U.S. global influence is simultaneously embraced and rejected by world publics. America is nearly universally admired for its technological achievements and people in most countries say they enjoy U.S. movies, music and television programs. Yet in general, the spread of U.S. ideas and customs is disliked by majorities in almost every country included in this survey. This sentiment is prevalent in friendly nations such as Canada (54%) and Britain (50%), and even more so in countries where America is broadly disliked, such as Argentina (73%) and Pakistan (81%).
Similarly, despite widespread resentment toward U.S. international policies, majorities in nearly every country believe that the emergence of another superpower would make the world a more dangerous place. This view is shared even in Egypt and Pakistan, where no more than one-in-ten have a favorable view of the U.S. And in Russia, a 53% majority believes the world is a safer place with a single superpower.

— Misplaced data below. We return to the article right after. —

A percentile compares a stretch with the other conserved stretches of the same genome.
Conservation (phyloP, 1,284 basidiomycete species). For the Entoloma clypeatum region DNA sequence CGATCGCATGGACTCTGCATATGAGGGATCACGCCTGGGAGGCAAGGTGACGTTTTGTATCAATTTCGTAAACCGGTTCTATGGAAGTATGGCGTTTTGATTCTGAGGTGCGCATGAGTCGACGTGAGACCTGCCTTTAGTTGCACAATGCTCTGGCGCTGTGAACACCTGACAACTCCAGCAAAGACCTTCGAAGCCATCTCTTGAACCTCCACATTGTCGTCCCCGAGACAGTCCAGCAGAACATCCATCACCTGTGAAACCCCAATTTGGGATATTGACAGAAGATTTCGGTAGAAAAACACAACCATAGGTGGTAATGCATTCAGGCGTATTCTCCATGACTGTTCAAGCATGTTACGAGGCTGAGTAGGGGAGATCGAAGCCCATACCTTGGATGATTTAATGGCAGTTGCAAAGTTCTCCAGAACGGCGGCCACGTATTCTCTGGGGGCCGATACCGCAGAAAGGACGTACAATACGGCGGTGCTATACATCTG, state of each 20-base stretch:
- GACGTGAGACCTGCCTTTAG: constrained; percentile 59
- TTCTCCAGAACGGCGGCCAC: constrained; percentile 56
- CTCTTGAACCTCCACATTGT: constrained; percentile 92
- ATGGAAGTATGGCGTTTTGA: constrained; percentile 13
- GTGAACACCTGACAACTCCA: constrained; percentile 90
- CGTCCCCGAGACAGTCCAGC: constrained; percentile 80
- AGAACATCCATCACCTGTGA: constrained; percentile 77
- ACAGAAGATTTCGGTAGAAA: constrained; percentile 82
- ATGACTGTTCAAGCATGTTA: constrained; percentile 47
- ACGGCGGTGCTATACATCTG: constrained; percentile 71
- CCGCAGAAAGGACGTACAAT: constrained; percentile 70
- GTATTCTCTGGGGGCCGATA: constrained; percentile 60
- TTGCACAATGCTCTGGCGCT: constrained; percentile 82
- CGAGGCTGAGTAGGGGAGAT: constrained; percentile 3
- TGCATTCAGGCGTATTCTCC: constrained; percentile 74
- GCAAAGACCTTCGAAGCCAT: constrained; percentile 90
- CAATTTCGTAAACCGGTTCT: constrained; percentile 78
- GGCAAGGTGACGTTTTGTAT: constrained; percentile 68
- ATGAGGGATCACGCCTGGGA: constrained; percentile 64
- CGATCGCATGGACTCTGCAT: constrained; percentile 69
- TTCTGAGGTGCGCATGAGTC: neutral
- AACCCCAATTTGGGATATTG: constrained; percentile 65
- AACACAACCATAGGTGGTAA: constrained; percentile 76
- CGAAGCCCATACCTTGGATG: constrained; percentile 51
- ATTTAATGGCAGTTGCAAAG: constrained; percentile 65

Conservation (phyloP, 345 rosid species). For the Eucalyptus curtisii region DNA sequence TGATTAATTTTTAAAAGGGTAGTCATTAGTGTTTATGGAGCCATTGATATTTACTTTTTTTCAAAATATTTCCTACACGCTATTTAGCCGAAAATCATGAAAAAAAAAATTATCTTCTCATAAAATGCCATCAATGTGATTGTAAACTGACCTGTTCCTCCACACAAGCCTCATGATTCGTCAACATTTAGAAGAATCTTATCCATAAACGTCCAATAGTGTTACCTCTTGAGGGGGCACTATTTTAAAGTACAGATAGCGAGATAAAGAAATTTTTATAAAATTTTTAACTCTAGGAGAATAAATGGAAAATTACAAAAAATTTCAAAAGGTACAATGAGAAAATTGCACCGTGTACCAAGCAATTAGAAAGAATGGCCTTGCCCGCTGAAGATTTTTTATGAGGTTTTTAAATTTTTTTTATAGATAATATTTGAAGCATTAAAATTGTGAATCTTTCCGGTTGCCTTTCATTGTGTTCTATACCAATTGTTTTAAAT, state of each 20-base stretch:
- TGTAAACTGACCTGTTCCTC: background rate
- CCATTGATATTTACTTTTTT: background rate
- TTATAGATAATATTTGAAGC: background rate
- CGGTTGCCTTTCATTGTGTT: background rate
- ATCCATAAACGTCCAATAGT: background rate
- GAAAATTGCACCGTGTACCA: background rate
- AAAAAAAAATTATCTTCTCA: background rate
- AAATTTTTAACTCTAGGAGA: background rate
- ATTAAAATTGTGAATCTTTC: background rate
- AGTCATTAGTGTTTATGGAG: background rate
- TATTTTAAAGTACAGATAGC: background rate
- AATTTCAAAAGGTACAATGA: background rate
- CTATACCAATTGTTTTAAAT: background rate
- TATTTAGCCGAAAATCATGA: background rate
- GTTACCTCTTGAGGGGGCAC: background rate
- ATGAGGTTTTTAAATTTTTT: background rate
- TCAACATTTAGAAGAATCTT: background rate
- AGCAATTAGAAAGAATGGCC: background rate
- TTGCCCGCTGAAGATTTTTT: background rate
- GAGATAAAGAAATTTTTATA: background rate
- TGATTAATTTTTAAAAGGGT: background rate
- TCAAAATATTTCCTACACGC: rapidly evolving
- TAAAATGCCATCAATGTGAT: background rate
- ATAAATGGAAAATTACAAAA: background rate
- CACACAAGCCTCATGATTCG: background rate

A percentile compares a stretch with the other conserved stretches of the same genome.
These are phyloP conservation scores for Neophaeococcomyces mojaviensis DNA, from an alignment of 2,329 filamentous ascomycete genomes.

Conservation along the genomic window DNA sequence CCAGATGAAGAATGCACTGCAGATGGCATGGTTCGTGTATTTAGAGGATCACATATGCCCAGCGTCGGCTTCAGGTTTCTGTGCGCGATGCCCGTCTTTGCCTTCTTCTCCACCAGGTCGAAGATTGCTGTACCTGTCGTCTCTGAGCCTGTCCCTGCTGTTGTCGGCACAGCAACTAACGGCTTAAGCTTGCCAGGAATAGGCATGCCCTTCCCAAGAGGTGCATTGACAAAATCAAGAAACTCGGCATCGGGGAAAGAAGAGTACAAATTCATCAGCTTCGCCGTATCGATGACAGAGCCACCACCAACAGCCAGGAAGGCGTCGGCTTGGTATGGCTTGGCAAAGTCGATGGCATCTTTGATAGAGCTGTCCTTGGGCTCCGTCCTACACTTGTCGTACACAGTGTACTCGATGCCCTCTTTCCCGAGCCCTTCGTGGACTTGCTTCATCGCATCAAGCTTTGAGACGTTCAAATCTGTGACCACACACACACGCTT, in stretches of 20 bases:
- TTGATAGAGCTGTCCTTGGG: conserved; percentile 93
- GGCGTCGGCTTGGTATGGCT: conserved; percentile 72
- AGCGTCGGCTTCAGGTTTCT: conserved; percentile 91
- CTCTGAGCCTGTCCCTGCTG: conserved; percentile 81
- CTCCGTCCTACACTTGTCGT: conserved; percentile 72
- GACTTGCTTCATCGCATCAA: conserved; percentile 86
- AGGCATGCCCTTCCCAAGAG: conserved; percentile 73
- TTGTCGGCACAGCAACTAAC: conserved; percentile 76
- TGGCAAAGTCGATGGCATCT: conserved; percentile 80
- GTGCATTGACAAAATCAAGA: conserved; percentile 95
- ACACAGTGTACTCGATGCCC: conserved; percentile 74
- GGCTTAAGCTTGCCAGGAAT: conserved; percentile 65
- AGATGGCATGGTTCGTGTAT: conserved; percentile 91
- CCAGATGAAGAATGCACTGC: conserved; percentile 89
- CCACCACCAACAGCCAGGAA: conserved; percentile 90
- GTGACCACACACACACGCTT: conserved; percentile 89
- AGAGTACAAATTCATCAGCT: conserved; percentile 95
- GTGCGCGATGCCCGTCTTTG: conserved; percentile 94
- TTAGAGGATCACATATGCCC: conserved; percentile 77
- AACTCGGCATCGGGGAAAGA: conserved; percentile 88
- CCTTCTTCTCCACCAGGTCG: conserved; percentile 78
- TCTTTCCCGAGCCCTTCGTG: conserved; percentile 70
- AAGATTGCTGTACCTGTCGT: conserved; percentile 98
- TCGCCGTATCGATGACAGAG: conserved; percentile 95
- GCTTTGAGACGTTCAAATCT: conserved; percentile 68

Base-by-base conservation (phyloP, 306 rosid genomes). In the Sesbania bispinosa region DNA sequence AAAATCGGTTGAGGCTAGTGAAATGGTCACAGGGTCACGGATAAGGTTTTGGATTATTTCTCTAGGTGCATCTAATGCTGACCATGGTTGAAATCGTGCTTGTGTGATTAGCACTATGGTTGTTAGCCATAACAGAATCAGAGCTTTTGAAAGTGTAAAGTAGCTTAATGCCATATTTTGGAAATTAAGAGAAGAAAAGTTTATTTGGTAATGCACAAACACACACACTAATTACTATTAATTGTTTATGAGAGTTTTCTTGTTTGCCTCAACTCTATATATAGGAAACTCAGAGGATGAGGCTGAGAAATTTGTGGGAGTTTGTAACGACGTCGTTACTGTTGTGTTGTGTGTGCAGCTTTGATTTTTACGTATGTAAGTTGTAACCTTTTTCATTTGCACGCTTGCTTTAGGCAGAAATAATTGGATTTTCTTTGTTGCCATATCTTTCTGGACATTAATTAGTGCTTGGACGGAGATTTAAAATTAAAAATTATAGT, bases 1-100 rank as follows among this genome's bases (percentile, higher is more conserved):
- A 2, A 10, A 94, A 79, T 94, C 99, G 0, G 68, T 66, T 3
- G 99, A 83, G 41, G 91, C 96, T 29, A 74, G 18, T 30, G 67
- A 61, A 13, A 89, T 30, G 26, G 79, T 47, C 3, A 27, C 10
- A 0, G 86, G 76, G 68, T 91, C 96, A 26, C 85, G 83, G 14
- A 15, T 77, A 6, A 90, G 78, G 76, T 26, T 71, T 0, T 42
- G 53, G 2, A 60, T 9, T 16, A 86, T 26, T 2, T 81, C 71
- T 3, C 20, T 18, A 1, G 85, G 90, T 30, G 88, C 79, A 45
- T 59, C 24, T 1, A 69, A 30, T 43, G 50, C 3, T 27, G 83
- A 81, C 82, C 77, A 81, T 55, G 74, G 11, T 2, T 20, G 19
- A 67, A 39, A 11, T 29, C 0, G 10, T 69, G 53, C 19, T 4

The American public is strikingly at odds with publics around the world in its views about the U.S. role in the world and the global impact of American actions. In contrast to people in most other countries, a solid majority of Americans surveyed think the U.S. takes into account the interests of other countries when making international policy. Eight-in-ten Americans believe it is a good thing that U.S. ideas and customs are spreading around the world. The criticism that the U.S. contributes to the gap between rich and poor nations is the only negative sentiment that resonates with a significant percentage of Americans (39%).